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I take my chair by the window and peel the onions.
I take off the tea-colored skin and touch the smooth surface with both of my hands.
And cherish this piece of onion.
I thank God that another mundane day is about to pass.

“Maria Teresa, what are you going to do with all those peeled onions?”
I hear Anna, my older sister, talking in a rather surprised but tender voice.
“Anna, don’t you remember? She once started peeling the fava beans but could not stop. 
For three days and three nights, we had fava bean soup, remember, at Grizzana’s house?”
The youngest sister, Dina, who starts giggling, recollects her memory.
“I do remember that time, yes. That did happen.” 
The two sisters randomly start digging into their closets, what is called ‘reminiscence,’ and clothes what is called ‘memories.’
The loose-fit cardigan, oversized coat, and their favorite sweater has come apart at the seam. 

The crumpled jacket is our brother’s. 
Dina wears it. 
“Why does our brother like something like this? There’s nothing special about it.”
Anna replies, giggling.
“Why? Because there’s nothing special about it.”
I smile and nod. 
This is the reason why our brother with a hunched back slowly brings the soup to his mouth without ever complaining about the sautéed onion soup he’s had time and time again.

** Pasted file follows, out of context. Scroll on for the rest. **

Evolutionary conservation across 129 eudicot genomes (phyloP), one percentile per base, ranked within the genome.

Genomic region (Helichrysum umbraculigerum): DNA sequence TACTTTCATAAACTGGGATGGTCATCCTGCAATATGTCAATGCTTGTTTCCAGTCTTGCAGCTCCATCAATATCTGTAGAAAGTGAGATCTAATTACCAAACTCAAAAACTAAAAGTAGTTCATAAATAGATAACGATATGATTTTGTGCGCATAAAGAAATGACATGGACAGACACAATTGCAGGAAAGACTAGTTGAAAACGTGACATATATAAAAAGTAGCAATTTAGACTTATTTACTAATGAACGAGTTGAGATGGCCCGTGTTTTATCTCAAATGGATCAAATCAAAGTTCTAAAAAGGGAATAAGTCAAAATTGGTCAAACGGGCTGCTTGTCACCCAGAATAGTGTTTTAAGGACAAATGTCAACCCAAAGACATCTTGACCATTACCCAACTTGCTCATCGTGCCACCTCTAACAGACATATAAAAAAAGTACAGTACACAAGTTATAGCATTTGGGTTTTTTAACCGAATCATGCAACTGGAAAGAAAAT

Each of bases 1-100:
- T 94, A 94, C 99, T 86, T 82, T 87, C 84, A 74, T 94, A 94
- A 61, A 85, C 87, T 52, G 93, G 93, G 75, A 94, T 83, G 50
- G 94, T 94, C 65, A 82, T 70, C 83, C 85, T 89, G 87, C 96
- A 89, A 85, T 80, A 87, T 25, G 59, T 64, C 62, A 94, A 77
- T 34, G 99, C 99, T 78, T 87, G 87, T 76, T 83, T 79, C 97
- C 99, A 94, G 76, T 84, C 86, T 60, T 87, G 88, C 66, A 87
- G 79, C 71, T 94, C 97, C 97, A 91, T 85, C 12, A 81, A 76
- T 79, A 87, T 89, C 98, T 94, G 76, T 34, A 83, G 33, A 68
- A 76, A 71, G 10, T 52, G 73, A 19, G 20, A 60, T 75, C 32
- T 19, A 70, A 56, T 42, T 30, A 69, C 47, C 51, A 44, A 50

The sunset like a cold peach sherbet surrounds our apartment on Fondazza street. 
Anna sits by the stove with her knitting needles, and Dina turns the radio dial to Unione Radiofonica. 
I hear Maria Callas singing “O Mio Babbino Caro” while the butter is caramelized for onion soup.

Do you know where Giorgio is? 
What is he up to?

In the studio, as always, Anna replies without stopping to knit. I think he is busy chit-chatting with his best buddies. 
His best buddies are the still-life objects whom Giorgio has been depicting on his canvases for most of his life. The slim bottle, round bowl, long-neck and short vase, jar, cup, bowl, and water jugs. They are on the table, on the shelf, and on the chair, sometimes crouched down, lingering, being idle, or being self conscious. 
Our brother silently sits with his objects, talking eye to eye with them from morning till night. Of course, not in a verbal kind of way. The numerous conversations they have exist internally, only to be heard through the ears of the heart. What is depicted on his canvases all looked alike, but with graceful presence. Their uniqueness is strong enough that they appear even with our eyes shut in the back of our minds. 

“He may be depicting the apostles,” Anna murmurs, continuing with her knitting. Giorgio must see something divine in the vase, cups, and water jugs that he depicts. 

“They may be angels,” whispers Dina, leaning in on the radio. “That color, grace, and appearance must assume the role of angels.”

As I look inside the cooking pan that is starting to boil, I think to myself, no, they must be us sisters.

I go to shut the louver door of the window in the atelier as I feel the night air piercing into the room. The dark glass window reflects my brother’s shadow facing the easel. 
I hear the violin performance on the radio. 
I gently open the window, and, as I breathe out, my breath appears like a misty cloud. 
Quietly, the snow falls gracefully on the houses along the streets and on the vermilion roofs. Ceaselessly silent and forever purifying. 


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